Project Noah Fun Fact: Isabella tiger moth

In honor of this year’s focus on tiger moths, our partner, citizen science website Project Noah will be featuring a fun fact about the tiger moths (Erebidae: Arctiinae) during National Moth Week.

From Project Noah:

The Isabella tiger moth (Pyrrharctia isabella) is a tiger moth very common in North America. Subjected to a temperate climate, the caterpillars, known as banded woolly bears, overwinter as caterpillars before turning into a pupa in the spring, the stage of development right before coming a moths. Since the caterpillars are exposed to relatively harsh temperatures in the winter, this species has become somewhat tolerant to short-term freezing periods in which the entire caterpillar is frozen and it thaws out. Longer-term freezing periods however can be harmful.

This moth is also the subject of some folklore in which it is said that the amount of the brown on the band determines the length of the forthcoming winter. This however, is just folklore and not scientifically based.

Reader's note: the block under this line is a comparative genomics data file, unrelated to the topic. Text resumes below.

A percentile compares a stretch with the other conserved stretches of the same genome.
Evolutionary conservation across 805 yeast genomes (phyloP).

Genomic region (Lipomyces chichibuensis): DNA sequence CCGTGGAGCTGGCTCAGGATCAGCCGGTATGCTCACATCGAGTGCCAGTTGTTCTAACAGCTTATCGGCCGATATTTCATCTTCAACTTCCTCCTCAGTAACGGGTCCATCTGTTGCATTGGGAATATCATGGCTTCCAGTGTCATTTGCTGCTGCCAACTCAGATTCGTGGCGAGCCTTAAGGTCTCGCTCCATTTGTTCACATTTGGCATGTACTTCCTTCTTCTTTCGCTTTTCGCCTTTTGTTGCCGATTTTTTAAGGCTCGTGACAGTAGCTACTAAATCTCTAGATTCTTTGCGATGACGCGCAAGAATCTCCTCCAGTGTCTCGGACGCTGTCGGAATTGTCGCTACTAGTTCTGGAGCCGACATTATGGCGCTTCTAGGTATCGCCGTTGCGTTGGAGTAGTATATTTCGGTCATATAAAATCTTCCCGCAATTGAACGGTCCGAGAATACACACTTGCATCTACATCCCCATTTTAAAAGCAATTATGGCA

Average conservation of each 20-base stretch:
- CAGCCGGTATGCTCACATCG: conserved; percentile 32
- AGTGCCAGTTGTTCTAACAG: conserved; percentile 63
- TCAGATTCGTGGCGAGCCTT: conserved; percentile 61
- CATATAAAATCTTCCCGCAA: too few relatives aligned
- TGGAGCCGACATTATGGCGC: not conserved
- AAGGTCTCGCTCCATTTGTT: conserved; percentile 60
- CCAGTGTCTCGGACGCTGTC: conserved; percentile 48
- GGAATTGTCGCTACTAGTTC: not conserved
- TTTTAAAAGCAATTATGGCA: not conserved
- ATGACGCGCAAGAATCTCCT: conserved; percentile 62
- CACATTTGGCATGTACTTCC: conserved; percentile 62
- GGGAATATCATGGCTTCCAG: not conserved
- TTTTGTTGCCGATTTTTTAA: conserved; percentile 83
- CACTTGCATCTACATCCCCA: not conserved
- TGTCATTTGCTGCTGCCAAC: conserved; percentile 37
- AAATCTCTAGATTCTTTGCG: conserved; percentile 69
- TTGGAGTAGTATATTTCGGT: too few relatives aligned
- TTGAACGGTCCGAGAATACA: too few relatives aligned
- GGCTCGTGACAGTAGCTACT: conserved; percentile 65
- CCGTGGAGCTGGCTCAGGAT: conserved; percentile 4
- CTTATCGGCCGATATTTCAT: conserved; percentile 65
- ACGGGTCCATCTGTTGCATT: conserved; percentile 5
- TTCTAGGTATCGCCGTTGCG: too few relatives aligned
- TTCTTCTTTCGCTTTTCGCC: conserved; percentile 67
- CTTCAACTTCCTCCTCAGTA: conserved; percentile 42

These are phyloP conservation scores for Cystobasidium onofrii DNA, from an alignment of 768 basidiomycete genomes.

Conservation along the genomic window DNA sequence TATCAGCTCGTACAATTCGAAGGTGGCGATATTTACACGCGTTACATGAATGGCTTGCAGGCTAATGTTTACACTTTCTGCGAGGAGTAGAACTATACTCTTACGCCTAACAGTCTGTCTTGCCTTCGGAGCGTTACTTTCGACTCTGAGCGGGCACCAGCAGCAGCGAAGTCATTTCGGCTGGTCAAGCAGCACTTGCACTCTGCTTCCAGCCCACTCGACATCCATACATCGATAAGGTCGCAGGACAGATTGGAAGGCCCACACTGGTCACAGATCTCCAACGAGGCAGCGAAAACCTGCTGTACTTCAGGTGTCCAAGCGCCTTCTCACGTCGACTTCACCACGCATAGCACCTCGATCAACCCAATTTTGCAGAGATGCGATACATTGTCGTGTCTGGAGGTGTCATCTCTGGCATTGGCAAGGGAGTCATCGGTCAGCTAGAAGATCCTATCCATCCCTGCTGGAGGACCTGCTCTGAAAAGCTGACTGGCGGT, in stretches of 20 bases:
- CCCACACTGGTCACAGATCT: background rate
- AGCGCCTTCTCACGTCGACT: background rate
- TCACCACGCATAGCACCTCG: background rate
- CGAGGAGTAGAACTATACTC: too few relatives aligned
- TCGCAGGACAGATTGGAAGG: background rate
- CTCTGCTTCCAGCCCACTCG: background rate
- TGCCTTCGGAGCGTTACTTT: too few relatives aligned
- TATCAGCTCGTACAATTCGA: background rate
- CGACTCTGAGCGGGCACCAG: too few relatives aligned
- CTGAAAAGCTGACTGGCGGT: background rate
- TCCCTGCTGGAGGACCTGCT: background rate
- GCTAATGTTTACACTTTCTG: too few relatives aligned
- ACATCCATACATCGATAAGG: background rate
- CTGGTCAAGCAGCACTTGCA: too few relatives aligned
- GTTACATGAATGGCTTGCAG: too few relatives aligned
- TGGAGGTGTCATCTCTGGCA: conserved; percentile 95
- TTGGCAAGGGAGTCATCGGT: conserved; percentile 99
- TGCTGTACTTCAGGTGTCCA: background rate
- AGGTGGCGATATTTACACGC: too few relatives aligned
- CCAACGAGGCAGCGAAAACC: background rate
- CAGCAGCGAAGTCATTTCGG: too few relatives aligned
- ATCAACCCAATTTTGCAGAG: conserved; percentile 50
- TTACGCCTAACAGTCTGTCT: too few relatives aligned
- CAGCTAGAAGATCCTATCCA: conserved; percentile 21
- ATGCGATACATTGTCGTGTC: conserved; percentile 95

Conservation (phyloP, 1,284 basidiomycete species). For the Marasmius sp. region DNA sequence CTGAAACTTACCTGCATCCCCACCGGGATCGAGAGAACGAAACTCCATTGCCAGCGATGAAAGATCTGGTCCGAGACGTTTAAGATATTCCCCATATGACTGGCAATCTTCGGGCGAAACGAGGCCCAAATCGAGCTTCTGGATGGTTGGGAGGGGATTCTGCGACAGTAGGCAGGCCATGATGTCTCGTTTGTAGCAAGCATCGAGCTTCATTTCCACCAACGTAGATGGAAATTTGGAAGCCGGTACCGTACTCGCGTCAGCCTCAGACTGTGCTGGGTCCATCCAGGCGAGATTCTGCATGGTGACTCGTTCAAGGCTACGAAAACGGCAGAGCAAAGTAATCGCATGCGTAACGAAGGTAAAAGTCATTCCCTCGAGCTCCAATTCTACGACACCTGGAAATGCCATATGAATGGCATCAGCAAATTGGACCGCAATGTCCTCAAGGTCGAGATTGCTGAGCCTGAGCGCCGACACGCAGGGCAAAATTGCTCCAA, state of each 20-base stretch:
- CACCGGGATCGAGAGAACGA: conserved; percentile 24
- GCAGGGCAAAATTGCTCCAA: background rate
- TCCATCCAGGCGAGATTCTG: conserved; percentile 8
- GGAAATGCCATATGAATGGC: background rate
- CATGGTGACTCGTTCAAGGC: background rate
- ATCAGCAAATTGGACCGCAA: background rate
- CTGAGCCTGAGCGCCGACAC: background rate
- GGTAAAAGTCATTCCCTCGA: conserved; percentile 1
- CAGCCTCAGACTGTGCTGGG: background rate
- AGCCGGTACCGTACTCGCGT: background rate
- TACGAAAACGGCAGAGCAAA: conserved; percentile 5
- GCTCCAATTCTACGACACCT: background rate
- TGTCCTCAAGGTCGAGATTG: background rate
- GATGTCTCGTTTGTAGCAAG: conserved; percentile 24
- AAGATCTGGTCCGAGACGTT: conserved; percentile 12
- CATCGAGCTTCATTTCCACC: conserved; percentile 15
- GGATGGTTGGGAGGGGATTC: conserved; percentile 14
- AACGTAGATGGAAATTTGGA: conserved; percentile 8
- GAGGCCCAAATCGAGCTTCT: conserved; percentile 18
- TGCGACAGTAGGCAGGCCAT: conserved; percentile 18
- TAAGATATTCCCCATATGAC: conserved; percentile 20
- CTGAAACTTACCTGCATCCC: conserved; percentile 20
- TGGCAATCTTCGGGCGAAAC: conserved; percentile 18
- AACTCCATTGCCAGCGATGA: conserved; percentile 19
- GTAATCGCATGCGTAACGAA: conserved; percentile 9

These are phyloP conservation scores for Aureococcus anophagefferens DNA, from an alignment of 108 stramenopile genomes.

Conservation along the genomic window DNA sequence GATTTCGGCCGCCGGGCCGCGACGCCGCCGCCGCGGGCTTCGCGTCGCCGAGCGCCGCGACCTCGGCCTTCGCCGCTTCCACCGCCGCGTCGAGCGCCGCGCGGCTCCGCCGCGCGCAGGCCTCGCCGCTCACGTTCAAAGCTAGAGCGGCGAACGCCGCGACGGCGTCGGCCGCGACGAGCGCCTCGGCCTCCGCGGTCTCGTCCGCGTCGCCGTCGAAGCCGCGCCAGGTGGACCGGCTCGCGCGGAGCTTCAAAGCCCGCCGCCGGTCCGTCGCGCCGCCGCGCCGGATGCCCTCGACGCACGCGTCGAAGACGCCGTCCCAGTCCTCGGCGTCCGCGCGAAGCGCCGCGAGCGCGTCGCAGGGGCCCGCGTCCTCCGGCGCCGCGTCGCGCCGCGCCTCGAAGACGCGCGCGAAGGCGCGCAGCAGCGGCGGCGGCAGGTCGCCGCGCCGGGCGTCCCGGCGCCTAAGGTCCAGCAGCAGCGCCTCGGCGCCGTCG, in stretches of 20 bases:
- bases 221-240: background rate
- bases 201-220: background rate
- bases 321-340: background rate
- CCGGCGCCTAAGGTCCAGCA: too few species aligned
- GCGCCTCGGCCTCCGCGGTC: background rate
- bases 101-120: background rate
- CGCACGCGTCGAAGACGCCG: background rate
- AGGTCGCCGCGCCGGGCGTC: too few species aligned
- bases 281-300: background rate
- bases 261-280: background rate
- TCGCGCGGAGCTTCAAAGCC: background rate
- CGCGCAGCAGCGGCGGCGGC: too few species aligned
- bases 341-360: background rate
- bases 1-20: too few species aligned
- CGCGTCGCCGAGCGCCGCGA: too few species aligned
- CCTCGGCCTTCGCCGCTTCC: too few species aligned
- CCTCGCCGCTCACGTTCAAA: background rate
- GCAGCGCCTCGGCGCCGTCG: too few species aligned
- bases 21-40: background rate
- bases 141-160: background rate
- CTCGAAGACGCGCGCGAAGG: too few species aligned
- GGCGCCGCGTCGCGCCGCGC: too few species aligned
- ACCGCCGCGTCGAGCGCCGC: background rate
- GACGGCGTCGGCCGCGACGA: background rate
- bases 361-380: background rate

Banded Woolly Bear (Pyrrharctia isabella), spotted by user Carol Snow Milne.

National Moth Week is from July 22-30. Are you participating? Please register a public or private event here: http://nationalmothweek.org/register-a-nmw-event-2017/, especially if your country or region isn’t on the map yet!

Don’t forget to submit photos of moths you spot here!

http://www.projectnoah.org/missions/8841449

Read more about the Isabella tiger moth’s ability to tolerate freezing as a larva here.

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Project Noah Fun Fact: Walker’s Frother

In honor of this year’s focus on tiger moths, our partner, citizen science website Project Noah will be featuring a fun fact about the tiger moths (Erebidae: Arctiinae) during National Moth Week.

From Project Noah:

Some tiger moths have glands that emit toxins when threatened. Many of these tiger moths are known in Australia as “frothers” for the bubbly toxins that come out of their thorax.